Use of self-employed contractors about to get riskier
Government crackdown on falsifying employment status should prompt checks now
Growing evidence that some companies falsely classify staff supplied through agencies and other intermediaries as self-employed has led to a concerted drive to stamp out this practice. The government recently consulted on new rules designed to prevent the cloak of self-employment being used to dodge tax and national insurance payments. However, HMRC's tax reform proposals on the use of ‘onshore employment intermediaries’ are so wide in scope that they may affect many legitimate business arrangements.
The current HMRC employment test focuses on the degree of supervision and control exercised by the client for whom an individual works. Other potentially relevant indicators of employment status include whether or not the individual has a right to substitute others to perform the work. However, the use of complicated contract provisions that seek to permit, while also controlling, such substitution may soon be a thing of the past. The government is proposing what it sees as a simpler test that will apply to companies involved in the supply of services through individuals whom they do not employ. Effectively, if these individuals are not already subject to PAYE and are under anyone's ‘supervision, direction or control’, the company responsible for supplying them will also become responsible for deducting tax and NI from their pay.
Unfortunately, the apparent simplicity of the proposed new test masks a number of uncertainties and complexities. In its response to the consultation document, the Employment Lawyers Association (ELA) highlighted the danger that all sorts of business-to-business relationships may be caught by the new test, not just those involving employment agencies and employment businesses. Many different parties in a long contractual chain between clients and different employment businesses could be involved in exercising direction, supervision or control over individuals who would otherwise be regarded as self-employed. Potentially, any of those parties could be liable to operate PAYE, even though others in the chain have more direct involvement with the individual’s work.
The concept of ‘direction, supervision or control’ also appears so broad as to cover almost any requirement or request for the individual to do something. The proposals include a presumption that workers are under direction or supervision unless shown otherwise. The result is that many individuals formerly treated as self-employed will now be regarded as employees for tax purposes if they are supplied through an intermediary - but not if they are engaged directly.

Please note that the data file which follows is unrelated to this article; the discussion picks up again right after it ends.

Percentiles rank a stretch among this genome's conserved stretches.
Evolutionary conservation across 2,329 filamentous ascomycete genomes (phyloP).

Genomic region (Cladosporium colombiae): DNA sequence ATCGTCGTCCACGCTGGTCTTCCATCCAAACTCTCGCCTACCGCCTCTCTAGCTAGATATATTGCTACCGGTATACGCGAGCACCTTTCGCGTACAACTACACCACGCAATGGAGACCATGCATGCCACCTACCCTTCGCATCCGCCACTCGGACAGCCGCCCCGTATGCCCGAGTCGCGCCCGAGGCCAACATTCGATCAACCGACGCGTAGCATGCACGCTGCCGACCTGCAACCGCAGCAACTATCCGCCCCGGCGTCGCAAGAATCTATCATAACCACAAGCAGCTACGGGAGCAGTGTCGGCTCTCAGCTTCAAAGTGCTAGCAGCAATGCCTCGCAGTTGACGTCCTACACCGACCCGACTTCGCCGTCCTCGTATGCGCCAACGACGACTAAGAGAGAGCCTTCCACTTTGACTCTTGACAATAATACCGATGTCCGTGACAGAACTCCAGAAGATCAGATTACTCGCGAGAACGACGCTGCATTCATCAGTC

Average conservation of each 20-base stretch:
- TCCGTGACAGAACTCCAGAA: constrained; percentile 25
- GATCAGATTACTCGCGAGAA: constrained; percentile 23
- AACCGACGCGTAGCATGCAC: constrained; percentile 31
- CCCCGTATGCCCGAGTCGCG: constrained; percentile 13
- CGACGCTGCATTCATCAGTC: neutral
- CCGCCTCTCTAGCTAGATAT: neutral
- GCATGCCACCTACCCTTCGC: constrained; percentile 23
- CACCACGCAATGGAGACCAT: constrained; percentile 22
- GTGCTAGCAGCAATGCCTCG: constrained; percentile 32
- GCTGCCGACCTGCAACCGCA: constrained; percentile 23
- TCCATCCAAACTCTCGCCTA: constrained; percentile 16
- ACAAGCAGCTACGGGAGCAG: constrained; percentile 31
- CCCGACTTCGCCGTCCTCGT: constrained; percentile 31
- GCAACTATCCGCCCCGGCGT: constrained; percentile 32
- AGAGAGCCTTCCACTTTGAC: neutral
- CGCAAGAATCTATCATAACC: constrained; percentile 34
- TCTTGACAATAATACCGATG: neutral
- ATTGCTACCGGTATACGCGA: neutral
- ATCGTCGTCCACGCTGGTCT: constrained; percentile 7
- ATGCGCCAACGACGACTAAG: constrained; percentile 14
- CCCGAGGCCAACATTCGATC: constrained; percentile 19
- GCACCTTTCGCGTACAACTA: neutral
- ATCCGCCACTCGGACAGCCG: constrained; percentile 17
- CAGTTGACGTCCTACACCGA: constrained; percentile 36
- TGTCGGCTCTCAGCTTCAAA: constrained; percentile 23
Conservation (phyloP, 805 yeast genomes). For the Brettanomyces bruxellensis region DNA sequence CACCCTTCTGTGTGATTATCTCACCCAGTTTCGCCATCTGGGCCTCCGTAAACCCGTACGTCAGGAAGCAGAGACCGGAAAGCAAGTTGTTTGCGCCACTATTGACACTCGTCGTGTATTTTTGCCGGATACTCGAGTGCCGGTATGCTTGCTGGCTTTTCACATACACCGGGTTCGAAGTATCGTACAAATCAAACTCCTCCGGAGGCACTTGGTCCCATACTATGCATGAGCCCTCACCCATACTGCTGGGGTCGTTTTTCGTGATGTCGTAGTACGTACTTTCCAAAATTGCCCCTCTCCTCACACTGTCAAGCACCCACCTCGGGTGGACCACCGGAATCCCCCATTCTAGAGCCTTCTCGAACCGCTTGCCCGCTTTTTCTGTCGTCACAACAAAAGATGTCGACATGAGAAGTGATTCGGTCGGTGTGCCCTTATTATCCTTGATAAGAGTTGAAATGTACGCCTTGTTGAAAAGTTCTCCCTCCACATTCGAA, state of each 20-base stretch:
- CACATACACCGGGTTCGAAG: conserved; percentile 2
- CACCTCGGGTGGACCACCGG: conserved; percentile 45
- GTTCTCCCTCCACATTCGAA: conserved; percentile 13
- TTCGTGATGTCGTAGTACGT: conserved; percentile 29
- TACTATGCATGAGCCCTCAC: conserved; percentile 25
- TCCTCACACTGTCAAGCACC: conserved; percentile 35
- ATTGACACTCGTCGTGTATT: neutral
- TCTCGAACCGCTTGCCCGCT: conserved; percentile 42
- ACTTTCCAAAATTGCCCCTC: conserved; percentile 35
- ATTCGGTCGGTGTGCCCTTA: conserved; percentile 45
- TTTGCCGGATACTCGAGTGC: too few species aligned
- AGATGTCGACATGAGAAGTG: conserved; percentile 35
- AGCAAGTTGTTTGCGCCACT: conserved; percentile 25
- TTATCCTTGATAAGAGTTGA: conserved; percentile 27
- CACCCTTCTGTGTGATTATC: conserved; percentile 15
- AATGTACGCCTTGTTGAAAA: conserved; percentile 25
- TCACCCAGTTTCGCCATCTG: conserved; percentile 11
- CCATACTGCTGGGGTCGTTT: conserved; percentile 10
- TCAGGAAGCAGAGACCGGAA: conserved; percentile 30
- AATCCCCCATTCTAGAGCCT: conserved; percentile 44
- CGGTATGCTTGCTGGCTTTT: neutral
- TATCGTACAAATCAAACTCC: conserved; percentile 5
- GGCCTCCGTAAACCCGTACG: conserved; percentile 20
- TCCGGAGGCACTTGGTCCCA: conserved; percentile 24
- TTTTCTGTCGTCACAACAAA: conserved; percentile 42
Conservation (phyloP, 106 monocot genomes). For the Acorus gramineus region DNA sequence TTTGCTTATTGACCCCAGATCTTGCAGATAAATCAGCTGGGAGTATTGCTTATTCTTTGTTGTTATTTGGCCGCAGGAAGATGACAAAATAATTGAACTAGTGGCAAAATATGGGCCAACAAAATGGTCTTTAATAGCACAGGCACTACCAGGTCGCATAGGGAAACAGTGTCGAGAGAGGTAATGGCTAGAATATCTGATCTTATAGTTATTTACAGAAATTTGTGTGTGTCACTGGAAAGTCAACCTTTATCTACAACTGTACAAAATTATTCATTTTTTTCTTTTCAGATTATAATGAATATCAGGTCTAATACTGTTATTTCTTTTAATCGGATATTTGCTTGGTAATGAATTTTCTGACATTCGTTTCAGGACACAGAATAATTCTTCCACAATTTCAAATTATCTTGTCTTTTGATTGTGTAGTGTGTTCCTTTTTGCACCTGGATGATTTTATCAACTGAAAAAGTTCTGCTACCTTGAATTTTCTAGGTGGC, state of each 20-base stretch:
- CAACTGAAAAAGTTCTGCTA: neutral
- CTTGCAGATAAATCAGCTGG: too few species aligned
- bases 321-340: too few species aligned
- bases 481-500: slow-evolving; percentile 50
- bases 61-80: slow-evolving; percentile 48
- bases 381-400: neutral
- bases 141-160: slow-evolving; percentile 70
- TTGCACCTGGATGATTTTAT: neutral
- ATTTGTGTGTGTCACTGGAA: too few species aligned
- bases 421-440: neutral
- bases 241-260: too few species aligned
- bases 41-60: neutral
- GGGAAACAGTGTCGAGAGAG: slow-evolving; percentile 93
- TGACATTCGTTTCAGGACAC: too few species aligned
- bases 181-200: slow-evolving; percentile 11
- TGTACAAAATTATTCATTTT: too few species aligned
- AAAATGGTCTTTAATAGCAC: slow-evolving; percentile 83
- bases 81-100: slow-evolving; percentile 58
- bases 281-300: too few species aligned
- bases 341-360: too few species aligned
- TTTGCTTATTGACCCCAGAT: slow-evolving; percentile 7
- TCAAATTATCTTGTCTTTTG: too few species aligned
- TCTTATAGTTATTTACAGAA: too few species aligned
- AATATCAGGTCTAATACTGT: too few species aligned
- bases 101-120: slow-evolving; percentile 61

The viability of existing arrangements with employment businesses that depend on the self-employed tax status of individuals performing contracted work will need to be scrutinised by those involved immediately. Employers should expect some difficult negotiations on future rates. Now would be a good time to dig out existing supply contracts and examine who is responsible if an individual’s tax status is challenged, each party's rights on terminating the arrangements, and whether there is any scope to vary the price.
Employment businesses may insist their clients provide some form of assurance that they are not exercising supervision, direction or control over ‘self-employed’ individuals. Clearly, this is something clients will normally wish to resist.
Individual contractors may have a strong incentive to engage directly with clients, rather than through employment businesses. But will clients wish to manage such relationships and take on the risk of an employment status challenge?
Organisations currently involved in supplying individuals who are not their employees to other companies should also now be considering their response to the forthcoming changes.
It remains to be seen whether the government will reassess these proposals in the light of responses to its consultation. In the meantime HR professionals would be well advised to prepare for a new regime in which the use of self-employed contractors is likely to carry more risk and expense than it does currently.